BYD Buses Used for First U.S. Zero-Emissions BRT Service

Indianapolis' new rapid bus line utilizes 13 BYD battery-electric buses that will be recharged via inductive charging points.

Byd K11 Battery Electric Bus

BYD (Build Your Dreams) has provided 13 of its K11 60-ft. (18.3 m) articulated battery-electric buses for Indianapolis' new BRT (bus rapid transit) Red Line bus service. It is the U.S.'s first all-electric BRT service. Operator IndyGo plans to have 31 total BYD electric buses in place by the end of the year. 

BYD's K11 buses are developed specifically for rapid transit services. The battery-electric powertrain enables zero-emissions operation, as well as reduces noise and vibration to improve the comfort level of travelers. IndyGo plans to replace all of its diesel buses with electric models by 2032 in an effort to reduce pollution and operating costs while also improving ride quality and service. 

Power is provided by iron-phosphate batteries that are non-toxic and environmentally friendly, according to BYD. In-wheel motors deliver instant torque for performance in all driving conditions. Regenerative breaking is used to minimize wear as well as capture energy to charge the batteries. The bus can be charged in 3.5 hours and can also be used as a mobile power supply.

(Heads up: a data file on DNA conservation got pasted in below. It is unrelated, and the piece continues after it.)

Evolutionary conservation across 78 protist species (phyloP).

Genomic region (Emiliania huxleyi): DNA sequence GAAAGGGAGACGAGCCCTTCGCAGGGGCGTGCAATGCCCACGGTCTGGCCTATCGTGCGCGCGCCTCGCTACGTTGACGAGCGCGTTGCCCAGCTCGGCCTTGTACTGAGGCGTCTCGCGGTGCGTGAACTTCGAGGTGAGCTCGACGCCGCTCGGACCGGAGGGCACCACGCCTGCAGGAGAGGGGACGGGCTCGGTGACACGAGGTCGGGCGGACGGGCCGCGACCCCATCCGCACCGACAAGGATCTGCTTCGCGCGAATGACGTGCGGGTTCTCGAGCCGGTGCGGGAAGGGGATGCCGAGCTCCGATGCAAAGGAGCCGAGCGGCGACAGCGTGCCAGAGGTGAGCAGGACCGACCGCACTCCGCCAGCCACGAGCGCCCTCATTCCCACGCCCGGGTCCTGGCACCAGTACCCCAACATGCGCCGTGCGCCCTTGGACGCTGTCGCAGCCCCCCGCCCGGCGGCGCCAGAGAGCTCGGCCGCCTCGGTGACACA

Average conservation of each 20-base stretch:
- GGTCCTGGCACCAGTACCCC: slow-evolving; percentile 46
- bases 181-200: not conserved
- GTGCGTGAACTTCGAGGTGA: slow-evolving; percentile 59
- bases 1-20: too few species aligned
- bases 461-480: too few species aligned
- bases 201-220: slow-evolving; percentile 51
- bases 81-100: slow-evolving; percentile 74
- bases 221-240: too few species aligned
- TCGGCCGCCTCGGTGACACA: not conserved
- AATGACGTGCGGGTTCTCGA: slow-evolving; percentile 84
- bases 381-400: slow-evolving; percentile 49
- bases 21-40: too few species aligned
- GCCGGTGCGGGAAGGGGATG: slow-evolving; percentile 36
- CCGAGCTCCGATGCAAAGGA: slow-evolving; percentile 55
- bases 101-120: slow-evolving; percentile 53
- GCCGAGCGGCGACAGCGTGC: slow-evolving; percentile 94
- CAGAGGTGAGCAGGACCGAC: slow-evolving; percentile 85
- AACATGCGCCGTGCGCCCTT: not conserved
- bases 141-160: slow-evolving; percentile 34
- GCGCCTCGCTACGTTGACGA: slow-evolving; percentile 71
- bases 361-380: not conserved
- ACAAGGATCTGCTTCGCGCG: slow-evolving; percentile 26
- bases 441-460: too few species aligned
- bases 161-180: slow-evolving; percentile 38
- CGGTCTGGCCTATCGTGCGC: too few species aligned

The buses will be charged utilizing 300 kW inductive charging points installed by Momentum Dynamics Corp. Providing wireless charging capabilities, the battery automatically receives a charging boost enabling the buses to continue along their route. Chargers are located at the endpoints of the route. 

Statistics from the U.S. Department of Transportation (USDOT) show zero-emissions buses like those from BYD can eliminate around 10 tons of nitrogen oxides (NOx). They also remove 350 lbs. (158.8 kg) of diesel particulate matter and 1,690 tons of CO2 over the course of the vehicle's 12-year lifecycle.

The new rapid Red Line service aims to improve travel times and decrease wait times along a route that runs between Broad Ripple on the north side of the city and the University of Indianapolis on the south side. There will be more frequent runs and longer hours of service to help increase convenience, frequency and reliability of public transport for Indianapolis residents. 

Over 64,000 passengers boarded IndyGo's all-electric BRT line in its first week of operations, which began on September 5.